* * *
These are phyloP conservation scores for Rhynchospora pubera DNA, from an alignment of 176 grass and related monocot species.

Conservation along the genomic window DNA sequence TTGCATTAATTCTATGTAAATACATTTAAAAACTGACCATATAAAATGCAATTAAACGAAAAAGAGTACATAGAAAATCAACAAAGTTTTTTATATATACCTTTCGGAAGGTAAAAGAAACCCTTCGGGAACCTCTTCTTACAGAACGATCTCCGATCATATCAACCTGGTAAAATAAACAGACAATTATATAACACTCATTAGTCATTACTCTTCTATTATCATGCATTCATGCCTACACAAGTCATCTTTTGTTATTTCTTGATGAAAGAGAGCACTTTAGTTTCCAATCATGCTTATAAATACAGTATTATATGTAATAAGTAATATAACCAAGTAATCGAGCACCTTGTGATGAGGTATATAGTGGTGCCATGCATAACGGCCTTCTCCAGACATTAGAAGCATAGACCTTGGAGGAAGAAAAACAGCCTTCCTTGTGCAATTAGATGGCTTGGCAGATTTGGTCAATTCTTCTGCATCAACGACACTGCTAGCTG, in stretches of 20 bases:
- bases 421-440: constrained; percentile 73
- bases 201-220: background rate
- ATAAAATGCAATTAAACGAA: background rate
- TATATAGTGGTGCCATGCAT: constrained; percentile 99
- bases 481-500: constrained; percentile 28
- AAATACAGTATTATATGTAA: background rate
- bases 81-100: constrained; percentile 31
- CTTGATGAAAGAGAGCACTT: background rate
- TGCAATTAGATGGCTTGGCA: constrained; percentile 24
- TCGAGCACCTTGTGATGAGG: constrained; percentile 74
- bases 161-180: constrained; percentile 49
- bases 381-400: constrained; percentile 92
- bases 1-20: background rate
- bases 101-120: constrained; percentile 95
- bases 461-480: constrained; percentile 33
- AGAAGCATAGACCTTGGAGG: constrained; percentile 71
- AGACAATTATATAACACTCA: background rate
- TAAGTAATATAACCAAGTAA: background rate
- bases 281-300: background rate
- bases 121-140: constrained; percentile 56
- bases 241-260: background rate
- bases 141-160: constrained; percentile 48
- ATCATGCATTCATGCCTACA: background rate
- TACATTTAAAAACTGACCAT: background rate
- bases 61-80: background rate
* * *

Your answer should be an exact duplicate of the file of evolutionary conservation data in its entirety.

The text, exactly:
These are phyloP conservation scores for Rhynchospora pubera DNA, from an alignment of 176 grass and related monocot species.

Conservation along the genomic window DNA sequence TTGCATTAATTCTATGTAAATACATTTAAAAACTGACCATATAAAATGCAATTAAACGAAAAAGAGTACATAGAAAATCAACAAAGTTTTTTATATATACCTTTCGGAAGGTAAAAGAAACCCTTCGGGAACCTCTTCTTACAGAACGATCTCCGATCATATCAACCTGGTAAAATAAACAGACAATTATATAACACTCATTAGTCATTACTCTTCTATTATCATGCATTCATGCCTACACAAGTCATCTTTTGTTATTTCTTGATGAAAGAGAGCACTTTAGTTTCCAATCATGCTTATAAATACAGTATTATATGTAATAAGTAATATAACCAAGTAATCGAGCACCTTGTGATGAGGTATATAGTGGTGCCATGCATAACGGCCTTCTCCAGACATTAGAAGCATAGACCTTGGAGGAAGAAAAACAGCCTTCCTTGTGCAATTAGATGGCTTGGCAGATTTGGTCAATTCTTCTGCATCAACGACACTGCTAGCTG, in stretches of 20 bases:
- bases 421-440: constrained; percentile 73
- bases 201-220: background rate
- ATAAAATGCAATTAAACGAA: background rate
- TATATAGTGGTGCCATGCAT: constrained; percentile 99
- bases 481-500: constrained; percentile 28
- AAATACAGTATTATATGTAA: background rate
- bases 81-100: constrained; percentile 31
- CTTGATGAAAGAGAGCACTT: background rate
- TGCAATTAGATGGCTTGGCA: constrained; percentile 24
- TCGAGCACCTTGTGATGAGG: constrained; percentile 74
- bases 161-180: constrained; percentile 49
- bases 381-400: constrained; percentile 92
- bases 1-20: background rate
- bases 101-120: constrained; percentile 95
- bases 461-480: constrained; percentile 33
- AGAAGCATAGACCTTGGAGG: constrained; percentile 71
- AGACAATTATATAACACTCA: background rate
- TAAGTAATATAACCAAGTAA: background rate
- bases 281-300: background rate
- bases 121-140: constrained; percentile 56
- bases 241-260: background rate
- bases 141-160: constrained; percentile 48
- ATCATGCATTCATGCCTACA: background rate
- TACATTTAAAAACTGACCAT: background rate
- bases 61-80: background rate